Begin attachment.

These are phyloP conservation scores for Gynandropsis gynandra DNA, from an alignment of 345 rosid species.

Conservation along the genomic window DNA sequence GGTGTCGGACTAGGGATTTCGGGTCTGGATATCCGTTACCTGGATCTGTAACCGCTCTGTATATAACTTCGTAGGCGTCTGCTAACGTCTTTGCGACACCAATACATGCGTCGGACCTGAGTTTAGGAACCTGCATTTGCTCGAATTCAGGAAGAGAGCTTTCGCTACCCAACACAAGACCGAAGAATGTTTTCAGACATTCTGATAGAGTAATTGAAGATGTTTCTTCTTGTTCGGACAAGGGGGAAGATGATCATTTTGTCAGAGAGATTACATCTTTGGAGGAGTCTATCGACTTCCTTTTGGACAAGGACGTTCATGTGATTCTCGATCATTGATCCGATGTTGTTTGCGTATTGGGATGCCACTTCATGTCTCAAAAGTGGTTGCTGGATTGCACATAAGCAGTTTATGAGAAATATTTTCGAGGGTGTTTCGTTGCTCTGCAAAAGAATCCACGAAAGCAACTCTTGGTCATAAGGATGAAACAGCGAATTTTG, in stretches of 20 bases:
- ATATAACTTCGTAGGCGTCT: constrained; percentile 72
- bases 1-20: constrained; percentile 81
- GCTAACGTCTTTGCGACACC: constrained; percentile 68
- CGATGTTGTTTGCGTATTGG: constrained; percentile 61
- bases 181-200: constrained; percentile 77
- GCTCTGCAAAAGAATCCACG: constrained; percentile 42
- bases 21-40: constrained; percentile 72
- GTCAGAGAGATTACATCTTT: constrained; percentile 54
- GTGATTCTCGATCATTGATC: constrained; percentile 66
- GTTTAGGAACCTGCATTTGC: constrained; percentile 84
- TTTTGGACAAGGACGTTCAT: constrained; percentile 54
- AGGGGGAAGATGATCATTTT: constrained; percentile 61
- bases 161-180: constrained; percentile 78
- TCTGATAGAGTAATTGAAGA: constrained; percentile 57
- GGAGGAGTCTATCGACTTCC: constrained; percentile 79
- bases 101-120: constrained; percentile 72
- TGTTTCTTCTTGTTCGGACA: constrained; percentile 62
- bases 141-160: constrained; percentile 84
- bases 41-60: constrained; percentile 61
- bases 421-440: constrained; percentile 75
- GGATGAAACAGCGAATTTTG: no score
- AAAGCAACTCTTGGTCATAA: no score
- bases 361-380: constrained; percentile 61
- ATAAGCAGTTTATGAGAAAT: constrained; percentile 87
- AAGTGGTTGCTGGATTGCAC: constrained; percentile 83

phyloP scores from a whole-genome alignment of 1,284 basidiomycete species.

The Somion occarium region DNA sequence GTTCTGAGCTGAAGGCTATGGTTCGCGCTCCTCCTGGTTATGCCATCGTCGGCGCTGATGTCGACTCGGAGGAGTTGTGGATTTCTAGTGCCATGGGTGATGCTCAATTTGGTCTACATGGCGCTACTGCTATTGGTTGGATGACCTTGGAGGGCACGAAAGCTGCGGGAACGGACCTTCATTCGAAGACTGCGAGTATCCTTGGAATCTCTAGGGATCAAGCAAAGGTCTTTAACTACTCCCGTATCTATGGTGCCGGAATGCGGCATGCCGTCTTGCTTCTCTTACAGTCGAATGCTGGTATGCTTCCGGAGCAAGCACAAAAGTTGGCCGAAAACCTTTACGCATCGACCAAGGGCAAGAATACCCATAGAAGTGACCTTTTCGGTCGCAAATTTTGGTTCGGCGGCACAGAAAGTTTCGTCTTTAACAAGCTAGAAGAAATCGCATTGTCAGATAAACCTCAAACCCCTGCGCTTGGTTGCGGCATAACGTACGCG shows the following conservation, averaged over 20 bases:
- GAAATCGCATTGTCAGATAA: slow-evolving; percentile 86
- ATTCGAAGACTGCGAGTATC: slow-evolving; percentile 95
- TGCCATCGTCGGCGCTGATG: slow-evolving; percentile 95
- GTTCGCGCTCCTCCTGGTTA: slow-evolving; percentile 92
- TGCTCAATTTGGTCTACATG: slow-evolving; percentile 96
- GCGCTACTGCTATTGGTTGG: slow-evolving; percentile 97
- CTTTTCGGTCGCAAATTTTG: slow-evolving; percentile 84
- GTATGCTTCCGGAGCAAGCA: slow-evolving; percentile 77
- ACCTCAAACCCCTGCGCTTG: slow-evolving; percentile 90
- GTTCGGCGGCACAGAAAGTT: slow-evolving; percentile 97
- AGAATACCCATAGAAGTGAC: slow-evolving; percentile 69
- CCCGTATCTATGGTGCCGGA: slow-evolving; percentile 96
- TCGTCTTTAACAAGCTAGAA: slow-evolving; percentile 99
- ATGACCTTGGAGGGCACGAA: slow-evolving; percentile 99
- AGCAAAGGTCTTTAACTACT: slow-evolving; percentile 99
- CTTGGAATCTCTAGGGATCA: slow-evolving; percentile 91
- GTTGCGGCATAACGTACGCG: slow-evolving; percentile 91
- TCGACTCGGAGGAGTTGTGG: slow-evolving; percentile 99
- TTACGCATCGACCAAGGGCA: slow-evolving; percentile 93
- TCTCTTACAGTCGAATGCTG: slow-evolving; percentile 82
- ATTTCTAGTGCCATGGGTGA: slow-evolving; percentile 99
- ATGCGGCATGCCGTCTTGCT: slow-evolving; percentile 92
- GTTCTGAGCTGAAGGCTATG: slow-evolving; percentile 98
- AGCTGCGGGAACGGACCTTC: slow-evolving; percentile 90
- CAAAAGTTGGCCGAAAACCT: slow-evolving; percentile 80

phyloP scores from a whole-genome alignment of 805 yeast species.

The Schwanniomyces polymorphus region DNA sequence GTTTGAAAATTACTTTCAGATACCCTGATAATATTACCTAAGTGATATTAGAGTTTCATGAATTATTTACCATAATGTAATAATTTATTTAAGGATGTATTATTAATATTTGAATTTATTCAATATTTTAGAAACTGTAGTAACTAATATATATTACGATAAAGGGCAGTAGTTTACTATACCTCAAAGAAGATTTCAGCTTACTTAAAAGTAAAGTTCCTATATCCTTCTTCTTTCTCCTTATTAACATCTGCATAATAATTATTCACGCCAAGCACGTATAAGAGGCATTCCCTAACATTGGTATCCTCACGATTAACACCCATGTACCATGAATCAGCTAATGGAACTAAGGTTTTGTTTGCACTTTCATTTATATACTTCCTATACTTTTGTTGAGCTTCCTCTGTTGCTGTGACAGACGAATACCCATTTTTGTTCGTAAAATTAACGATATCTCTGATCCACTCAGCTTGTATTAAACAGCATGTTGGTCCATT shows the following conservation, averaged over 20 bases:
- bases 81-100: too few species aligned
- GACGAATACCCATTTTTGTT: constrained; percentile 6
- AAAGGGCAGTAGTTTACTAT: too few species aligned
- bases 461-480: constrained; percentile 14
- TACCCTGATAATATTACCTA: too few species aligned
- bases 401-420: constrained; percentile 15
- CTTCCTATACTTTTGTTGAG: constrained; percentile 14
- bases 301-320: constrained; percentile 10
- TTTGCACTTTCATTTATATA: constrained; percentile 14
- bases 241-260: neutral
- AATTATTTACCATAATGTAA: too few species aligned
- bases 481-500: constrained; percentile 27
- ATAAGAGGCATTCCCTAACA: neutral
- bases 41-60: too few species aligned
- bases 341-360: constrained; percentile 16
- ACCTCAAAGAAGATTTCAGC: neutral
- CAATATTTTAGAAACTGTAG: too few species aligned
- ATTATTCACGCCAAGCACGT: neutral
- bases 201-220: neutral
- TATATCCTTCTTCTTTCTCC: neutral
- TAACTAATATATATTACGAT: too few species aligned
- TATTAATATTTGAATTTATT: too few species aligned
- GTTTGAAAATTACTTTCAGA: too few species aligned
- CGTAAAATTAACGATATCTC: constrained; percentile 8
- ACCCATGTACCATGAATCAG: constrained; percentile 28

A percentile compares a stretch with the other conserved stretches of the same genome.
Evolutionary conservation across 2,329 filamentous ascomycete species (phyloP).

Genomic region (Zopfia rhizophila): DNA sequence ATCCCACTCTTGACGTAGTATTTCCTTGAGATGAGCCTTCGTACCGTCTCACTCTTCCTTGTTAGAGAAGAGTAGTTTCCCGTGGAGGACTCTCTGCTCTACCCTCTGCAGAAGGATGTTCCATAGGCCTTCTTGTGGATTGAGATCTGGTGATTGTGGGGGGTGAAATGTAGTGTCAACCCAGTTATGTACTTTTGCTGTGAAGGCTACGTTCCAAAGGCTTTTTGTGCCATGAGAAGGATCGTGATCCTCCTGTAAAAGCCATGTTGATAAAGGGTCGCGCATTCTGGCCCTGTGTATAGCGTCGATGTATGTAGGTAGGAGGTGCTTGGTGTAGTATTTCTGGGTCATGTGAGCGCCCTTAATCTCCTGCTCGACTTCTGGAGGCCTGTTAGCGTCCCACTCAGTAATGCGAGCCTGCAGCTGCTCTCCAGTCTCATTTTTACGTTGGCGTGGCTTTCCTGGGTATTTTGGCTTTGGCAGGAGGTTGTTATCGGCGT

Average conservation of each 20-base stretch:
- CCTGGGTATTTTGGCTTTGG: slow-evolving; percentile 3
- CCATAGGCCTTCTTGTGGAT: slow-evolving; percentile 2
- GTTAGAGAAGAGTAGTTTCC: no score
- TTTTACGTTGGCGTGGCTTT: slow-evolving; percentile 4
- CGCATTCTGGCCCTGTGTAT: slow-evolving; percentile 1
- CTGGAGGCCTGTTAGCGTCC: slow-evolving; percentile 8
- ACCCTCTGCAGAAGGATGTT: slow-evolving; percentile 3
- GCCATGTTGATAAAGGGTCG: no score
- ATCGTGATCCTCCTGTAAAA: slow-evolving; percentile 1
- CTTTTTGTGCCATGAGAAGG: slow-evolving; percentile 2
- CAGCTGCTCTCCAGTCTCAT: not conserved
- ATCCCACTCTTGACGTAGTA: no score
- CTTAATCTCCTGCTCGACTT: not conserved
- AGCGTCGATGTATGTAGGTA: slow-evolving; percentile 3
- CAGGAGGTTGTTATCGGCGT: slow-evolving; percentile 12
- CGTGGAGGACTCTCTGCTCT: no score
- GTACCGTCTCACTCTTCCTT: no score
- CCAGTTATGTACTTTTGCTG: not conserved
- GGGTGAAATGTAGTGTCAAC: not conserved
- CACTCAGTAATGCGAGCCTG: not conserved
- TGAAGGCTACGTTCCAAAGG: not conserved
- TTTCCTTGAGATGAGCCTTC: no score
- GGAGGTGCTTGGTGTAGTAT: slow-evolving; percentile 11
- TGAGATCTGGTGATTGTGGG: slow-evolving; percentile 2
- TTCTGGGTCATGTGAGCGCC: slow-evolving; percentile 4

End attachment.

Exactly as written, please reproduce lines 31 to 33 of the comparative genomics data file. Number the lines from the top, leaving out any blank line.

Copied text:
- ATTCGAAGACTGCGAGTATC: slow-evolving; percentile 95
- TGCCATCGTCGGCGCTGATG: slow-evolving; percentile 95
- GTTCGCGCTCCTCCTGGTTA: slow-evolving; percentile 92